By Tim Probert, Deputy Editor
In the European Union, the Large Combustion Plant Directive (LCPD) à‚— one of the main pieces of legislation covering the power sector and the ever-tightening limits of Nitrogen Oxide (NOx) into atmosphere, is particularly challenging for some of the older power plants that resided on the “wrong side of the border” during the Cold War.
AES Tisza is a 900 MW oil/gas fired power plant in Tiszaujvaros, Hungary, some 200 kilometres east of Budapest situated relatively close to the eastern borders with Ukraine and Romania. The power plant is an oil and gas fired plant originally commissioned in 1978 and built by a Czechoslovakian company utilizing West German technology and originally operated by the Hungarian state power firm MVM.
Times have changed somewhat since then. In 1996, US power company AES acquired the power plant (together with two nearby coal-fired power plants and a local coal mine, now closed). AES Tisza underwent a major refurbishment between 2002 and 2004. The first phase of the refurbishment was the replacement of the original Deutsche Babcock burners of units 2 and 3, replaced with Alstom low-NOx, dual fuel burners and an OFA system.
These Alstom burners have now been replaced by burners made by UK NOx control specialists RJM International, which was the subject of a management buy-out from its US owners in 2005, in order to help the plant comply with the limits set out in the LCPD.
AES Tisza needed to reduce the original NOx level for gas firing for two of these boilers by almost two-thirds. For oil firing, RJM International was faced with reducing the original NOx level by more than half.
The basic fuel mix at AES Tisza is primarily natural gas, representing approximately 70 per cent of the overall total. The remaining parts of the mix are C9 and crack oil.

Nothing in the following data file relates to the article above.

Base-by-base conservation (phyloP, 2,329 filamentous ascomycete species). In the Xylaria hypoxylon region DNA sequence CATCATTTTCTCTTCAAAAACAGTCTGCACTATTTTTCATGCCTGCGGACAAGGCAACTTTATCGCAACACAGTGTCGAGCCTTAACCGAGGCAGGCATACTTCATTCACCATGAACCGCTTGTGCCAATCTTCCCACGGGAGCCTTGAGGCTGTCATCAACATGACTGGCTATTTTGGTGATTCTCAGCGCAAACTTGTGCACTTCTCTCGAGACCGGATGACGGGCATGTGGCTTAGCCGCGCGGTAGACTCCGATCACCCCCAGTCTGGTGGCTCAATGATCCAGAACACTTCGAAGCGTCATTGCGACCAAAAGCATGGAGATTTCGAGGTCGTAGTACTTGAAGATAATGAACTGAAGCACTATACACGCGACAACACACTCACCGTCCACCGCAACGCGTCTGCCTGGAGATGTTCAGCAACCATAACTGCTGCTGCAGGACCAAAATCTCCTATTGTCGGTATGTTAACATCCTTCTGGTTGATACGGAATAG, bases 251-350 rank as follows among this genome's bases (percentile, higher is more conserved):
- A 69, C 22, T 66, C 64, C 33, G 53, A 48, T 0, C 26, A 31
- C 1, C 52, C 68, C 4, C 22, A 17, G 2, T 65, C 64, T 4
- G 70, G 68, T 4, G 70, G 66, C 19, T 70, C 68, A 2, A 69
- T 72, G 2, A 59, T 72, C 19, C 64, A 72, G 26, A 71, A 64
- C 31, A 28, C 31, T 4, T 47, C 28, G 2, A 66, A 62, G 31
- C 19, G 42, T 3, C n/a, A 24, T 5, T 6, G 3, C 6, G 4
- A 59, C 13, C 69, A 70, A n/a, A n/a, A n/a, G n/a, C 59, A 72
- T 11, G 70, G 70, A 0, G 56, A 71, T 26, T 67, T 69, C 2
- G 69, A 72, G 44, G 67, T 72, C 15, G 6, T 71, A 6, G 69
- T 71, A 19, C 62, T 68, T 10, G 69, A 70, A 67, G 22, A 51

Since 2004, all four 225 MW oil and gas fired boilers at AES Tisza have been fitted with an RJM International low-NOx technology firing system. All units are 225 MW multiple fuel fired natural circulation boilers, each with refractory covered floor. The fuels used are natural gas, inert gas, C9 oil and FA 60/120 (crack) oil.
Each boiler has two rotary Ljungstrom airheaters delivering combustion air to the burners at 284à‚ºC. Each boiler has eight burners mounted in the floor, firing in an upshot mode. The burners are arranged in two rows of four on a symmetrical rectangular pitch. Each burner has its own windbox, but the combustion control is arranged to control air and fuel to a pair of burners.
The burner pairs 1 and 2 with 3 and 4 are fitted close to the front wall. Pairs 5 and 6 with 7 and 8 are fitted close to the rear wall of the furnace. Only burners 3 and 4 are designed to burn inert gas. The units also have an induced flue gas recirculation (iFGR) system fitted to control NOx emissions. The iFGR systems ducts FGR from the inlet of the existing FGR fan directly into the cool inlet of the FD fan.
The FGR fans are part of the original boiler installation for the control of steam temperature. FGR is delivered to the furnace via one metre long vertical slots cut between the tubes upwards from close to the floor. These slots are found between each of the tubes across the width of the front wall. There are two forced draft (FD) fans per unit and two iFGR systems per unit.
RJM’s final performance on these units was particularly satisfactory, reducing NOx on gas to 200 mg/Nm3 and on oil to 240 mg/Nm3. The success of the RJM International upgrades on units 1 and 4 for the 2004 ELVs was so good that it enabled AES Tisza to meet its 2008 ELVs on these units without investment in further technology.
However, units 2 and 3, which were fitted with the Alstom low NOx system could not meet these new 2008 limits. The induced FGR system had already been fitted on these units in 2004 as a fix recommended by RJM, for these boilers, which could not otherwise comply with its 2004 emission guarantees.